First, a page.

Study on serum homocysteine level as a prognostic marker for alcoholic liver cirrhosis and viral cirrhosis patients.

Subramanian, P (2011) Study on serum homocysteine level as a prognostic marker for alcoholic liver cirrhosis and viral cirrhosis patients. Masters thesis, Kilpauk Medical College, Chennai.


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INTRODUCTION : Liver plays a central role in the synthesis and metabolism of homocysteine, given the fact that dietary methionine is predominantly metabolized in the liver. It is well known that serum homocysteine level increases in non alcoholic fatty liver disease (NAFLD) and non alcoholic steatohepatitis (NASH) patients. Recent studies have shown that serum homocysteine levels are elevated in chronic alcoholism and liver cirrhosis patients also. Homocysteine is a well known nerve and vascular endothelial toxin, promoting mortality, coronary atherosclerosis, myocardial infarction, stroke, and dementia. Recently it is found that homocysteine can induce liver diseases also, by promoting hepatic fibrogenesis. Homocysteine metabolism requires cofactors of vitamins folate, B12 and pyridoxine, but the metabolism of these vitamins is impaired in cirrhotic patients. Homocysteine regulators called methyl donors are required to reduce serum homocysteine level. Methylation is a vital part of many biochemical processes in the body involving DNA, proteins and lipids. As improper methylation affects the brain and nervous system, correcting hyperhomocysteinemia will improve mental and emotional health as well. Though several studies have proved hyperhomocysteinemia in alcoholic liver disease and stressed the importance of reducing the serum homocysteine level, there are only very few studies which compared the serum level of homocysteine with the severity of liver disease. This study is undertaken to compare the degree of elevation of serum homocysteine level with severity of liver disease in alcoholic and viral cirrhotics and to know whether serum homocysteine level can be used as a prognostic marker to assess the severity of liver disease. STUDY OBJECTIVE : To study fasting serum Homocysteine level as a prognostic marker in patients with alcoholic liver cirrhosis and viral cirrhosis, comparing the homocysteine level with MELD score and Child-Turcotte-Pugh scores. DESIGN AND SETTING : Prospective study, Govt. Peripheral Hospital, Anna nagar, Chennai. PATIENTS: Fifty alcoholic cirrhosis and 15 viral cirrhosis patients. STUDY PERIOD : Between December 2009 and April 2011. RESULTS : Serum homocysteine levels are seen elevated in 41 out of 50 (82%) alcoholic cirrhosis patients compared to 1 out of 15 (6.67%) viral cirrhosis patients. The serum homocysteine level in alcoholic group is 23.4 + 7.91 μmol/L compared to 10.05 + 2.75 μmol/L in viral cirrhosis group. The ‘p’ value for variation in serum homocysteine level corresponding to both CTP and MELD scores is < 0.0001, in both alcoholic and viral cirrhosis patients. CONCLUSION : Serum homocysteine levels are elevated in alcoholic cirrhosis than in viral cirrhosis and correlate well with CTP and MELD scores in alcoholic cirrhosis patients.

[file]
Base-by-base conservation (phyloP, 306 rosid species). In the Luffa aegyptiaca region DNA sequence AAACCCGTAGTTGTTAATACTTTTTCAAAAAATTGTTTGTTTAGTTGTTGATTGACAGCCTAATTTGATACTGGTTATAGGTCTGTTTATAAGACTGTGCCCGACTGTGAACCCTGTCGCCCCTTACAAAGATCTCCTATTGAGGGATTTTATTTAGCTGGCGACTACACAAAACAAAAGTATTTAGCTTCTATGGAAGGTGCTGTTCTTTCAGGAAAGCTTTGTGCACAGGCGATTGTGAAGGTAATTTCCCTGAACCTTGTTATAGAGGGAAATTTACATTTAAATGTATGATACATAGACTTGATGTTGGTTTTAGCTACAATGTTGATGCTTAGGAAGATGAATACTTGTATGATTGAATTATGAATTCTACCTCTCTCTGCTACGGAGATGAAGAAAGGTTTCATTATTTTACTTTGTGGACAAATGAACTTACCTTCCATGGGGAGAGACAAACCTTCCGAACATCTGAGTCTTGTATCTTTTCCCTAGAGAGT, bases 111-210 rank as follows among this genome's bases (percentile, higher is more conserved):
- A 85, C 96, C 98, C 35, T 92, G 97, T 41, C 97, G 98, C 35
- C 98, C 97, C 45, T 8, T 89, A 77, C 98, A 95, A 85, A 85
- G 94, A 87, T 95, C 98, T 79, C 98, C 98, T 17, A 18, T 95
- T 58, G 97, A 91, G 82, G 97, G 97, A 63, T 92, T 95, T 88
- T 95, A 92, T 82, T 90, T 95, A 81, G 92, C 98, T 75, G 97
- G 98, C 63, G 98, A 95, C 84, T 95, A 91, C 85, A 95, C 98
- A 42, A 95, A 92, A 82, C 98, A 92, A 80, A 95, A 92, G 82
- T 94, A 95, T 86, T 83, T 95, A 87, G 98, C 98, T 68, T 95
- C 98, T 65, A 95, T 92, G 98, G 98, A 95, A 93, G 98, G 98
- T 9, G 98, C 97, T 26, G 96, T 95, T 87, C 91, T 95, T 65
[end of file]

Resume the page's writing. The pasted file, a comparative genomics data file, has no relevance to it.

Item Type: Thesis (Masters)
Uncontrolled Keywords: Homocysteine ; Cirrhosis ; MELD and Child-Turcotte-Pugh score.
Subjects: MEDICAL > Gastroenterology
Depositing User: Kambaraman B
Date Deposited: 14 Jul 2017 03:07
Last Modified: 14 Jul 2017 03:07

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